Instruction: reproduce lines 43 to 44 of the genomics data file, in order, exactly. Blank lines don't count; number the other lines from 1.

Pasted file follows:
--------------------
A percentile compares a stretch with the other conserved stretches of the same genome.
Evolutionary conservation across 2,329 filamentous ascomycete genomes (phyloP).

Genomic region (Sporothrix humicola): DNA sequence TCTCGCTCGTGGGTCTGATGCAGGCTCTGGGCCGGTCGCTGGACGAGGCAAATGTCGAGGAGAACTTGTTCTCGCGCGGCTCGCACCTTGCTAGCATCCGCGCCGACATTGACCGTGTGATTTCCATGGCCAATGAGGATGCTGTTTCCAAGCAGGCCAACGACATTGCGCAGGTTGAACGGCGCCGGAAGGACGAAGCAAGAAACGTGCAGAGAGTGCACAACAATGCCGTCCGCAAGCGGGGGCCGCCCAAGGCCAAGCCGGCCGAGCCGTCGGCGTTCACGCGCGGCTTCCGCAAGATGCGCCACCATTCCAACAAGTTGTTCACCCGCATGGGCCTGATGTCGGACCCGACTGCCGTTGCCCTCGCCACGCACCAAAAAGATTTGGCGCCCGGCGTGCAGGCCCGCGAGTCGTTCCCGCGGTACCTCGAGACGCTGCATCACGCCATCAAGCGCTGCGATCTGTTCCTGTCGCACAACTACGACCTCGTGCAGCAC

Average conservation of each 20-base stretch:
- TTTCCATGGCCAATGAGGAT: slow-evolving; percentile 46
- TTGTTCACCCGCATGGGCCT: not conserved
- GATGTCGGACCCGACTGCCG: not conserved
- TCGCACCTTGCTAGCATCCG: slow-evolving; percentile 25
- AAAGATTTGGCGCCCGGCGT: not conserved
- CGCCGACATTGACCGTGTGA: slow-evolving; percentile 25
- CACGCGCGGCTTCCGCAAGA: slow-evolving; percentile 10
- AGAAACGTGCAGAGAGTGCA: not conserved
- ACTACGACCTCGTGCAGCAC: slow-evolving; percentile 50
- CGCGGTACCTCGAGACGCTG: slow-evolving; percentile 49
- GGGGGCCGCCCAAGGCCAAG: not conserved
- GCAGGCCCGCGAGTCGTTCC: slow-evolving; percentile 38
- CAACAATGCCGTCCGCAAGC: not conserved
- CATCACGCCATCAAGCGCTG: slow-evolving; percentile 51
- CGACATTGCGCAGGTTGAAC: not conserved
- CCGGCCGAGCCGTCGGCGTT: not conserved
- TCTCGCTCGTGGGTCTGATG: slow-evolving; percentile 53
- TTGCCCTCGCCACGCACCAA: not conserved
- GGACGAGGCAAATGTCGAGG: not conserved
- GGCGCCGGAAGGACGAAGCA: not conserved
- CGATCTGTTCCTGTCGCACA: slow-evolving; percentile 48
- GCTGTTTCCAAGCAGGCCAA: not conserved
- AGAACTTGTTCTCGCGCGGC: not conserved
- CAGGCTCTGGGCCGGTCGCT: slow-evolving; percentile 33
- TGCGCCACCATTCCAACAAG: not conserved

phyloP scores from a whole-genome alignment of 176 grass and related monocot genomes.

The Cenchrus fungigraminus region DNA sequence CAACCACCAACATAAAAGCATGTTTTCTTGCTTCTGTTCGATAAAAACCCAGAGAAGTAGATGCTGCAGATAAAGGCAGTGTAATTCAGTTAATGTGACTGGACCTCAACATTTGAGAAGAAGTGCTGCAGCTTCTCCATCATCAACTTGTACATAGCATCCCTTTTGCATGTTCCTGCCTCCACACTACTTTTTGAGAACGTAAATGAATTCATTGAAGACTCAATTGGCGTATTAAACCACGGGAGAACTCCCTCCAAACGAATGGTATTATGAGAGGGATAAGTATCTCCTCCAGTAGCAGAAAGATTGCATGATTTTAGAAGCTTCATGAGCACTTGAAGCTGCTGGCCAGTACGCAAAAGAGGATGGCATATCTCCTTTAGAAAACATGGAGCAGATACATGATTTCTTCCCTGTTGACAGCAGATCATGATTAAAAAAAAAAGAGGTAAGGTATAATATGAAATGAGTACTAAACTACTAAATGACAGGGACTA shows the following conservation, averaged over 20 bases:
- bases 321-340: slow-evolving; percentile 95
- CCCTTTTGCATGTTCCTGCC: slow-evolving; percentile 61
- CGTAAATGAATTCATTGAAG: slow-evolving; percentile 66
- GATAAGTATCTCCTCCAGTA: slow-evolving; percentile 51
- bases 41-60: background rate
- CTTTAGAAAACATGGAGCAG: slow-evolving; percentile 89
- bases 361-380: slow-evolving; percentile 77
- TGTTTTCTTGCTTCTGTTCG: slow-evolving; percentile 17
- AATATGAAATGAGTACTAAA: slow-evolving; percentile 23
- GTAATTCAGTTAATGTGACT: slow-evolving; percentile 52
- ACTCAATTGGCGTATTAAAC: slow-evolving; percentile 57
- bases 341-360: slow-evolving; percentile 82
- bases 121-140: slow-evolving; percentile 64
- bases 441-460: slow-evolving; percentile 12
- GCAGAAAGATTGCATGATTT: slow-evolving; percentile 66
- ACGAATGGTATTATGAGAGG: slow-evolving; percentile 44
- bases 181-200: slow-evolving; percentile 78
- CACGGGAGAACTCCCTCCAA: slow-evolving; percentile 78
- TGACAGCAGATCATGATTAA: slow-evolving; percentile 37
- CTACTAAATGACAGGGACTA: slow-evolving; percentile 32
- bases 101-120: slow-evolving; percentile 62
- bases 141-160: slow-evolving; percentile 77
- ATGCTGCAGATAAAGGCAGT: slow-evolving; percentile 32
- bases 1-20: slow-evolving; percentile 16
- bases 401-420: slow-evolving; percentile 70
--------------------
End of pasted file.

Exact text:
- bases 341-360: slow-evolving; percentile 82
- bases 121-140: slow-evolving; percentile 64